Stress is an emotional reaction brought on by the demanding circumstances in day-to-day life. A child can experience stress for a variety of reasons, such as the beginning of a new school year, wanting to fit in, illness, divorce or separation anxiety. One life event that often has an impact on a child’s stress level is moving.
“It’s huge. Parents tend to think ‘Oh, they’ll adjust, just give them time,’” said Dr. Mercedes Briones, a licensed clinical psychologist who practices at Jackson Behavioral Health Hospital and works closely with children and adolescents. “The changes in friendship and surroundings can be highly stressful and can lead to deeper issues if not addressed properly.”
Dating, self-image and puberty among pre-teens and teenagers are predominate stress inducers. “Teens may compare themselves to each other in terms of popularity, physical development, and whether they date,” Dr. Briones said. “Such comparisons can be sources of distress, which can lead to emotional and self-esteem issues.”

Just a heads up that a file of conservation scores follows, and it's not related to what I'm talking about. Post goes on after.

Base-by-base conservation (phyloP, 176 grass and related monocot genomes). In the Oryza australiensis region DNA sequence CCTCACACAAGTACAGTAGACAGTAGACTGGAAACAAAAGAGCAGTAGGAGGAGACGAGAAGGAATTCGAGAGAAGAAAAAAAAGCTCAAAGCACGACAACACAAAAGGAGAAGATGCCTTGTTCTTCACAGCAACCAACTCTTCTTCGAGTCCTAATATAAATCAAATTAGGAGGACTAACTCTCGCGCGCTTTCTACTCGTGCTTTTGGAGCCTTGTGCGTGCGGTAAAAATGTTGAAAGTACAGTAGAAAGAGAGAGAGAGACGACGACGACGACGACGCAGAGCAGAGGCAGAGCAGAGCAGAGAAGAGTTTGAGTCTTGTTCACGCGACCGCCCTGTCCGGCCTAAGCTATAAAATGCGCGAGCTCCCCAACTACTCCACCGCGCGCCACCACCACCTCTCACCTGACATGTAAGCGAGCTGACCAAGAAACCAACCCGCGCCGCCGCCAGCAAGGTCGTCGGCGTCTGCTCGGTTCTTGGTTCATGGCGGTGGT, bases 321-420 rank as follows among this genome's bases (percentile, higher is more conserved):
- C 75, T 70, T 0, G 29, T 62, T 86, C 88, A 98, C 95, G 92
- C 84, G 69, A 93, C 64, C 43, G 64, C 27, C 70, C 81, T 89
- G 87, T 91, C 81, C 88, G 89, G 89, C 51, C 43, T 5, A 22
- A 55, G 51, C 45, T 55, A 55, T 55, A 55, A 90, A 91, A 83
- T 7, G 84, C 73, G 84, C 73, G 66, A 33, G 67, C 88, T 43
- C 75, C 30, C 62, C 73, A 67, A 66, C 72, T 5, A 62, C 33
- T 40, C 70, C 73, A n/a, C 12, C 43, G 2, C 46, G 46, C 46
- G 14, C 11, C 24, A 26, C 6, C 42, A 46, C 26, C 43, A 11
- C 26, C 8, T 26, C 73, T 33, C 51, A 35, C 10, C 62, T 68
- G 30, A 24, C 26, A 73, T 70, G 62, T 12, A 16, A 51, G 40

There are positive and negative ways children deal with the added pressure of growing up. On the positive side, kids tend to look for ways to soothe themselves, like sucking their thumb or stroking their arm. They may also seek out affection, like wanting to be held or cuddled.
“It’s all about that sense of security, flesh-to-flesh connection and feeling of comfort,” Dr. Briones said. “Older children may release tension via sports, art and conversations.”
Children can also choose to deal with stress in a destructive manner, like throwing temper tantrums, isolating themselves or acting aggressively. In some severe cases, stress can make children sick. Common ailments include fatigue, headaches, stomach aches due to the tension in their muscles, and depression. Staying awake, not eating, nail biting and bed-wetting can also be coping mechanisms. (see Warning Signs for more)